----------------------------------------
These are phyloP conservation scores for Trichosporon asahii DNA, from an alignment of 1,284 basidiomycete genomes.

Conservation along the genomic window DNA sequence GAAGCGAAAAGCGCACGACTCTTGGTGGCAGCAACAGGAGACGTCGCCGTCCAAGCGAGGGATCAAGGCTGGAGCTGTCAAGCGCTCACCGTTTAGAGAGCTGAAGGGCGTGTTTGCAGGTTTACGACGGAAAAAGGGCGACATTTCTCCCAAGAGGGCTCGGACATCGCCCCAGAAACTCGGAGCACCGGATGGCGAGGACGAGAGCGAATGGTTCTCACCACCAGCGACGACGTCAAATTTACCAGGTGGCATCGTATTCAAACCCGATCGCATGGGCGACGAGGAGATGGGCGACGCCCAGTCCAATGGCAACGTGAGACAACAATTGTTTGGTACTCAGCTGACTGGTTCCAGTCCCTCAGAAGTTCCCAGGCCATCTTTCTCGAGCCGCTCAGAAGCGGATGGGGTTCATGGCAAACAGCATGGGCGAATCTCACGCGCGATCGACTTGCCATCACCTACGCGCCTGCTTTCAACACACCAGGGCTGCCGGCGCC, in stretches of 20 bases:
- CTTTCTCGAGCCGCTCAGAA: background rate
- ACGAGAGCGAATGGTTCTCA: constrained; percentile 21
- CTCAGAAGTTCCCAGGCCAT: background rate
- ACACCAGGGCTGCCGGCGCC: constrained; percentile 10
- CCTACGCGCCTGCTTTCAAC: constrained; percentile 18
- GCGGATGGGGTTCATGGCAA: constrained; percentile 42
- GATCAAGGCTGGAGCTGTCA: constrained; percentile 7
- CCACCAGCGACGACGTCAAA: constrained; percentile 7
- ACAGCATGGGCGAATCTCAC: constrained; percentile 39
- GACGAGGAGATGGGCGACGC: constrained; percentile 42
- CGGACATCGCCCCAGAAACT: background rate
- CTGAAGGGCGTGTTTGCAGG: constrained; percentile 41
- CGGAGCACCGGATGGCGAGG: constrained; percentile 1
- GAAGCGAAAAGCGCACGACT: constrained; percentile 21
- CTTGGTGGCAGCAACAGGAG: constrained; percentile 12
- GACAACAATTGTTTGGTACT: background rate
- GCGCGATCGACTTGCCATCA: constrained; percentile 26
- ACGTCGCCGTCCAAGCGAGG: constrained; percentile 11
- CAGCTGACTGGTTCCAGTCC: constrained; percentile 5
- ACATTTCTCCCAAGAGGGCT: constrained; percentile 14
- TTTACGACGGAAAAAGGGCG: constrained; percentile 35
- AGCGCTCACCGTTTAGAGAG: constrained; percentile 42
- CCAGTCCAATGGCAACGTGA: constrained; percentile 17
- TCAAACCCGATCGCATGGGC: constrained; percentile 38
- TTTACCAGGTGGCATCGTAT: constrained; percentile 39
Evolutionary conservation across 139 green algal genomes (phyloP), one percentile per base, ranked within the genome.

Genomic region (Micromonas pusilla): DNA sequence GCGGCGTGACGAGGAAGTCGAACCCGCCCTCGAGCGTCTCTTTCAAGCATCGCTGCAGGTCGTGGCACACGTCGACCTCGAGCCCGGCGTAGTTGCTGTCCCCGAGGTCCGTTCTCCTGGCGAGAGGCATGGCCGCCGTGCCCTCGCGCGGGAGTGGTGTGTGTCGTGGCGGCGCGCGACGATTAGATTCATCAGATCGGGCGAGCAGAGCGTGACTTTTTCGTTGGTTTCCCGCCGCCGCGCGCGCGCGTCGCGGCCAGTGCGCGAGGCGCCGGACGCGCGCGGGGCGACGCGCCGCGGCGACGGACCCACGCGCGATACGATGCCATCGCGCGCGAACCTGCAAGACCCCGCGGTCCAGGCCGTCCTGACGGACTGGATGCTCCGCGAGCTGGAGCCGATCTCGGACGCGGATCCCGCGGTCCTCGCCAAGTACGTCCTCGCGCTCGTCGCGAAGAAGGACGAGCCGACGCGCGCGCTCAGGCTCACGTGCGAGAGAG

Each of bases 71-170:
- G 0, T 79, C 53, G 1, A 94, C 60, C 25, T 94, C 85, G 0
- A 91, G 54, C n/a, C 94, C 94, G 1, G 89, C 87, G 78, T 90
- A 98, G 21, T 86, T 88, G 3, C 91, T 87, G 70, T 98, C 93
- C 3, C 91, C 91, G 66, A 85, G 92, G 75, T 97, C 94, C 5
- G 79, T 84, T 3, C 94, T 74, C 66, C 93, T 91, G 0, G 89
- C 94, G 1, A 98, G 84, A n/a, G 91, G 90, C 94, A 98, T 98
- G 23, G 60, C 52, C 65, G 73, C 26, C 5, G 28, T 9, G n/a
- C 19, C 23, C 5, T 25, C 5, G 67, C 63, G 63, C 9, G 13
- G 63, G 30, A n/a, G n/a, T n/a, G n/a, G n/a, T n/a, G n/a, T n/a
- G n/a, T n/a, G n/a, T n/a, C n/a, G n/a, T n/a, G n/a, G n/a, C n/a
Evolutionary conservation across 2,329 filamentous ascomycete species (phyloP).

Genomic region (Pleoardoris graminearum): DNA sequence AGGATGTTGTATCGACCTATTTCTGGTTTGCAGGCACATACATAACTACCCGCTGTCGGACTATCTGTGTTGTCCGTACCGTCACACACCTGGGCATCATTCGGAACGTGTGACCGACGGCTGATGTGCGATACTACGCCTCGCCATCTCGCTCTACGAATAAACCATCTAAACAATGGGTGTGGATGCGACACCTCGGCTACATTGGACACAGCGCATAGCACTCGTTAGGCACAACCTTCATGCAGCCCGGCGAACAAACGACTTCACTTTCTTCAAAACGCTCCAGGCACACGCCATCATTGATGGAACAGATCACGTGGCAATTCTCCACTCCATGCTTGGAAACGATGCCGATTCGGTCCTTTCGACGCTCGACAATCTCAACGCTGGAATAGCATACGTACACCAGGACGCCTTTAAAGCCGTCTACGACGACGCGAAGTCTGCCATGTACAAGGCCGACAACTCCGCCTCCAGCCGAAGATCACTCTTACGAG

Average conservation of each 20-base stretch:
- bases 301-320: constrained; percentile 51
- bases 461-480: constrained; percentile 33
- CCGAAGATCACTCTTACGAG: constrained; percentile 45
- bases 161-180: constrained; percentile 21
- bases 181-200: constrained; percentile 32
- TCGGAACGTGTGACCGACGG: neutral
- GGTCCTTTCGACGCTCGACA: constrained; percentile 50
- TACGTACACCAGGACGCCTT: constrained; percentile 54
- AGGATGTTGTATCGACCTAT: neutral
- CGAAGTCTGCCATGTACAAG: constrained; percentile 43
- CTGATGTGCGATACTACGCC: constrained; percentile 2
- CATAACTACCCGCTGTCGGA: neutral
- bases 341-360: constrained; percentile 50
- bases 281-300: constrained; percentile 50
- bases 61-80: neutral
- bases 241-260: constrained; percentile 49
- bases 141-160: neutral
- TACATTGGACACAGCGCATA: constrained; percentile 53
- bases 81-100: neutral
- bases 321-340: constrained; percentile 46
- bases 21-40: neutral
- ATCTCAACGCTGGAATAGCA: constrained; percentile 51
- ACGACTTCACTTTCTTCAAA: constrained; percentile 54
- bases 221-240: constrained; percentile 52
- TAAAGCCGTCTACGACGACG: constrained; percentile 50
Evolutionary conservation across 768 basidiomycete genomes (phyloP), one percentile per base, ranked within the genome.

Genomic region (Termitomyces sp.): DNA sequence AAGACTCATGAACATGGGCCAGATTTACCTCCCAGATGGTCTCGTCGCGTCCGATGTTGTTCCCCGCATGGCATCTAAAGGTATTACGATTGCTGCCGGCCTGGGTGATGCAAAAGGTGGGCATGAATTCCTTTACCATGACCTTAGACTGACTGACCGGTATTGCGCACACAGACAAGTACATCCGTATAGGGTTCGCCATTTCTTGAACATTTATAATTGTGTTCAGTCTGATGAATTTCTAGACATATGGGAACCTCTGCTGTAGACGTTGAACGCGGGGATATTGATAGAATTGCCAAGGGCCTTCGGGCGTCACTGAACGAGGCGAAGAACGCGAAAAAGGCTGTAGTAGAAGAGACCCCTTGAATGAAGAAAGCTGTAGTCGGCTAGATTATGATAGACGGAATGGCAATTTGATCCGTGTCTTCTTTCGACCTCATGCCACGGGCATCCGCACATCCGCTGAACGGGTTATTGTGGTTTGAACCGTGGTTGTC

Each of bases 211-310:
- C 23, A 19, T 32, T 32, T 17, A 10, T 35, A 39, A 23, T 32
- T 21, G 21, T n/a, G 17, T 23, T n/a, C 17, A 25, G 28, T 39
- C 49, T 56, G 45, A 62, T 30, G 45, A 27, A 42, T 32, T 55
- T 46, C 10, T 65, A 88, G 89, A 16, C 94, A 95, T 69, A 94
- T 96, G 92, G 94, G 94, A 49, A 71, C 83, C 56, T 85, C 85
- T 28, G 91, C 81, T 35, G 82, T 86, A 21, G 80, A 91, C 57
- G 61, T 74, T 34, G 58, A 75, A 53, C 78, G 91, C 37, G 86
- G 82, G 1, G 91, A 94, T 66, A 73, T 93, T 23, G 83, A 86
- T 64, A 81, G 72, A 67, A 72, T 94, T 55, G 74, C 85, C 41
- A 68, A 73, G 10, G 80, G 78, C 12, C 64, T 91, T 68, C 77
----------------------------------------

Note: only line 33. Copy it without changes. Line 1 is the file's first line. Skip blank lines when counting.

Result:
- A 98, G 21, T 86, T 88, G 3, C 91, T 87, G 70, T 98, C 93